you asked if I was with someone.
I apologize for letting my arms
graze yours, accidentally,
sometimes, only to see what
it is like, again.

Once, I let myself think you
were someone else, or I
a different person. I hope
you didn’t find my presence
too big, as it often, always, takes
up more space than it deserves.


David Jayson Oquendo is an Electrical Engineer based in Davao City, Philippines. His works have appeared in the Philippine Daily Inquirer, Voice & Verse Poetry Magazine, Dagmay, and Cotabato Literary Journal.

How Are You?

Poetry by | May 5, 2019

A writer is sometimes vague
with the world and its gentlest demands,
it finds itself from being vague and all,
the pen is an irony;
it truly ensnares the subtlety,
the ardor, and the incongruity;
and yet it incarcerates the hand
that harnesses it
from the ordinary and the naïve,
what disaster it truly brings
only the heart can truly fathom,
and when no word can bear the slight,
only the soul can truly writhe,
the solitude of a writer’s shadow,
enchanting to the dream,
agonizing as reality in the dawn,
what are we but fainting letters
amidst the wave of life,
what are we but troubled outlines
wrestled into oblivion,
and yet the pen is incognito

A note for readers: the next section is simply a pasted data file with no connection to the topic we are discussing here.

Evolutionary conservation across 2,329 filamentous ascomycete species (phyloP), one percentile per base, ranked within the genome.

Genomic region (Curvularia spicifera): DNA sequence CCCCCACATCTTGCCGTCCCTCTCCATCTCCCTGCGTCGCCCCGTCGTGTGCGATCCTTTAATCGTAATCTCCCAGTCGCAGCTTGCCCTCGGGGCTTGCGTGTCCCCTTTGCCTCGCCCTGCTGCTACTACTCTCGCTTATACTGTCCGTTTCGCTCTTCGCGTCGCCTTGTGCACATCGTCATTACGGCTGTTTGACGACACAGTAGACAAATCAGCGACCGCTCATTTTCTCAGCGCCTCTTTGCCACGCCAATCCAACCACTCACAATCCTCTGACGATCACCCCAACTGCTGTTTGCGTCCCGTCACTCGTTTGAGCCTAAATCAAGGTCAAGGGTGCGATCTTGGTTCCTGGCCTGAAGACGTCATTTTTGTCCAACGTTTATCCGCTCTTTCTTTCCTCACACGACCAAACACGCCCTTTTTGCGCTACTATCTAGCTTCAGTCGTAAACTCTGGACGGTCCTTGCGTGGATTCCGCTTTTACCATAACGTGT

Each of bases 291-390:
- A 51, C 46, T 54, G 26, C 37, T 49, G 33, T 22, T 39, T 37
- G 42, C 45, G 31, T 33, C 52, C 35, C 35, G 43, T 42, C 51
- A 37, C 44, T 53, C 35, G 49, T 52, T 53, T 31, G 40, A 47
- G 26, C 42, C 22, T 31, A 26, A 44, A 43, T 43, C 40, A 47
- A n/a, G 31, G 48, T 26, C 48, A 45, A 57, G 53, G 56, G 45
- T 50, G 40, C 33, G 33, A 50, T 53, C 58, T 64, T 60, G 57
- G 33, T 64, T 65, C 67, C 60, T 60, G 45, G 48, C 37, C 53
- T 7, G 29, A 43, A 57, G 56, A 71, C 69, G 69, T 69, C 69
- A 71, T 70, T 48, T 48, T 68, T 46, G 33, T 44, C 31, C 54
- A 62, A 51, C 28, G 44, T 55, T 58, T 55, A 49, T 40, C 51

lashing hearts within
truly tempting, truly cunning
for the human heart is but naïve
but a writer disdains the humor
refutes the slumber
encumbers the pain
for there is luxury in writing
a thousand words
into the deep
for there is no one surer
left alone and forsaken
but the writer who cannot sleep
heeds the cry of the river
and hears the echo of forever,
a writers walks ingloriously
in this world or the next
entrenched into the bosom of life
estranged from this withered road
all but tread the footsteps
of the cold, damp feet
what price does a writer pay?
to make known
the last gasp of light
from feeling and deceiving
from shedding the greatness
of life in a glimpse;
tis’ the life that knew
the pen never forgets
how vague summers can be
and in the burrow of crowdedness
I lay still and vague
and where these trenches may lead
only the pen knows.


Paulo Morales is a senior high school teacher at Badas National High School in Mati City.

BGR

Poetry by | May 5, 2019

There’s a vein – blue
running across your face
a striking contrast
to your pale skin
like grains to a marble
add character to
an otherwise expressionless
mask you wear playing
a geisha China doll

There’s a light – green
flashing in front of me
a persistent signal
to my eager hands
like trained lab rats
my fingers trace
the contours of your face
which is smooth and gentle
and cold and dead

There’s a thought – red
ready for a full stop]
an intention killed
before it can free
trapped desires and
demons from pretty boxes
your dwelling place
in most cases outlined
by faraway glances


Rory Ian is a physics teacher.

Tokhang

Poetry by | April 14, 2019

More to roses than their roots
they fake love swaying
with the wind,
the inevitability of change.

Night attends
to the garden
to lull them
to sleep.

             The weak let go
and weather with the season;
yellow leaves go first.

Roots dig deep,
below the surface
wider than branches.

By the day
the gardener names
roses, and only roses;

the leaves have all
           fallen
       to
    the
ground.


Darylle Rubino is a faculty member of the Department of Humanities in UP Mindanao. This poem was published in an anthology entitled Continue reading Tokhang